The City admits to a security lockout, and transit may suffer in the face of a state budget crisis.
1| San Francisco computer system locked by rogue employee.
The details: This week, San Francisco officials were forced to concede that they had allowed one employee to lock The City out of its own computer system. Terry Childs, 43, created a single password for FiberWAN, The City’s network — which he helped create — thus denying other employees access to city records. He still has not provided authorities with the password. Childs was arrested and faces up to seven years in prison.
Cable car plan unravels
2| Four people injured when car derails.
The details: One of The City’s popular cable cars became a runaway nightmare for some passengers after a few Muni drivers decided to get out of the vehicle — a violation of Muni rules — to push the car when it stalled. After the vehicle began rolling downhill, one operator got back on but could not reach the brakes because a door wouldn’t open. The other operator tripped while trying to board. The car derailed.
3|Cabdriver with drunken driving arrests fights to stay behind wheel.
The details: Robert Friedman, who has driven a taxi for 40 years in San Francisco, has several drunken driving convictions and arrests under his belt — but he still wants to ferry passengers around The City. The Taxi Commission has voted to revoke his license, but Friedman has filed an appeal, saying none of the arrests occurred while he was driving his cab.
Man who cried … ?
4|‘Mountain lion’ attack may have been a dog, victim says.
The details: A 50-year-old man’s assertion that he was attacked by a mountain lion in a Palo Alto park last week sent state game wardens, a federal tracker and a team of hounds scurrying to the park to hunt for the aggressive cat in an effort that cost thousands of dollars. They found nothing, and a laboratory examination of the man’s shirt revealed no traces of contact with a cougar. Authorities Thursday said the manlater conceded that “perhaps” it was a dog.
Red Cross fake-out
5| Colombian official falsely used humanitarian symbol in military rescue.
The details: During this month’s military rescue of hostages held by Colombian rebels, one intelligence officer wore a Red Cross emblem, a violation of the Geneva Convention. Such action could put other humanitarian workers at risk when they are working in war zones if their neutrality is questioned.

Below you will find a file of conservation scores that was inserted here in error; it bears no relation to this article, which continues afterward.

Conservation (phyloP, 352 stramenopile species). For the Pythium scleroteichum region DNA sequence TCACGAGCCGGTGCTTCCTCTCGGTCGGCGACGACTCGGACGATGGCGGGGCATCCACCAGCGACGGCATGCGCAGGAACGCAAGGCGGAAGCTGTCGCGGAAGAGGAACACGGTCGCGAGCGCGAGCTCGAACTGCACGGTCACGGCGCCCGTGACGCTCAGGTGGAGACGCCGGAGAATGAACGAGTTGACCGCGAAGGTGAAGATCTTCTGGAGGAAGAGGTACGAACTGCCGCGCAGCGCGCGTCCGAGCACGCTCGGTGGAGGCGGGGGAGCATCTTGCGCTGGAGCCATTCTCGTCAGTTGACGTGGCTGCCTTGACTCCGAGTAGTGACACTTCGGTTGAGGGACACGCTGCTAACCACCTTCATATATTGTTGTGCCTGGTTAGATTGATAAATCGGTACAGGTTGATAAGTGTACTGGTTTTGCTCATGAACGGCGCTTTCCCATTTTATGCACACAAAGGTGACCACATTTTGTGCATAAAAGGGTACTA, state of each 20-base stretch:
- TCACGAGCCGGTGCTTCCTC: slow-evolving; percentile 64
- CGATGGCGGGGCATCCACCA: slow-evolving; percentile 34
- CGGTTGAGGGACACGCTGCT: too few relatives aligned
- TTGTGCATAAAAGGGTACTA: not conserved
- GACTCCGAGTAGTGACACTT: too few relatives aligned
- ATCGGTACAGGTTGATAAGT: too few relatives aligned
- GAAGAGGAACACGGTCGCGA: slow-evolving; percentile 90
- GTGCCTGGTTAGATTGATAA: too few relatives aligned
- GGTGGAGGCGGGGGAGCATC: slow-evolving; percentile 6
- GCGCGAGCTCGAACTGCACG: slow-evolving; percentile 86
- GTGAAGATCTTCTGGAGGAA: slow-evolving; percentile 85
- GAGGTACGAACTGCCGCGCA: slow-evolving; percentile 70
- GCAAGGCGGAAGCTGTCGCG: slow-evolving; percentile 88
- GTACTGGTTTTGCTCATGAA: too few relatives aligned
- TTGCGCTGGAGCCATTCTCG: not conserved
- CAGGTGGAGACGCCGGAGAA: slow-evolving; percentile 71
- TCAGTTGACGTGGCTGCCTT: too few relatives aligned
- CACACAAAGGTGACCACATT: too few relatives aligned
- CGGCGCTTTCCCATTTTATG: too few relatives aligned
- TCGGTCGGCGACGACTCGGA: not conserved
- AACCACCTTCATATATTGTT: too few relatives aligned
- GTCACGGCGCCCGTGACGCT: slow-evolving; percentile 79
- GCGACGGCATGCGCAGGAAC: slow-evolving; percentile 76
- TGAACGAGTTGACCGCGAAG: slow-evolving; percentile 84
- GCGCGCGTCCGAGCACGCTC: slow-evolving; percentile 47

Follow the money
6| Political fundraiser pleads guilty to illegal donations.
The details: Once a political insider in San Francisco, Julie Lee pleaded guilty to illegally funneling state grant money to the political campaign of former Secretary of State Kevin Shelley. The money was intended for a community center, according to prosecutors. She faces a maximum sentence of 14 years in prison in the state case. She has also been convicted of similar charges in federal court.
The truth, the whole truth
7| Jesse Jackson also used the N-word in his off-air remarks.
The details: Although the Rev. Jesse Jackson apologized for “hurtful words” after it was revealed that he said that presidential candidate Barack Obama was “talking down to black people” during an off-air conversation while taping a Fox News show, the whole story didn’t come out until this week. Jackson also used the controversial N-word during that conversation, Fox News confirmed this week.
8| Telemarketing companies ignore federal do-not-call lists.
The details: Two telemarketing companies have agreed to pay fines of $95,000 for ignoring the federal do-not-call list and making customers listen to recordings for far too long, federal regulators revealed this week. Perhaps the heads of the companies — Planet Earth Satellite Inc. and Star Satellite LLC — should have the additional punishment of being forced to listen to on-hold music for hours on end.
9| Voter-approved funds for transit and other services would be borrowed to close deficit.
The details: Lawmakers were in talks with Gov. Arnold Schwarzenegger onFriday and are said to be considering borrowing from transportation and local government funds to help balance the budget. In an interview with the Los Angeles Times, Schwarzenegger said he did not think it was a good idea and that it likely would result in a state sales-tax hike. He did not rule out on approving such a plan, however.
10|Lawmakers consider new, stricter smoking regulations.
The details: While it’s no secret that smoking is bad for your health, a patchwork quilt of rules that dictate where smokers can light up in San Francisco is likely to drive someone to light up. Mayor Gavin Newsom has a proposal to ban the sale of tobacco in pharmacies — but that doesn't include the myriad other locations where folks can get their cigarettes. And legislation put forward by Supervisor Chris Daly included a total of 13 new amendments this week that parcel out no-smoking zones. So what patch of ground is left?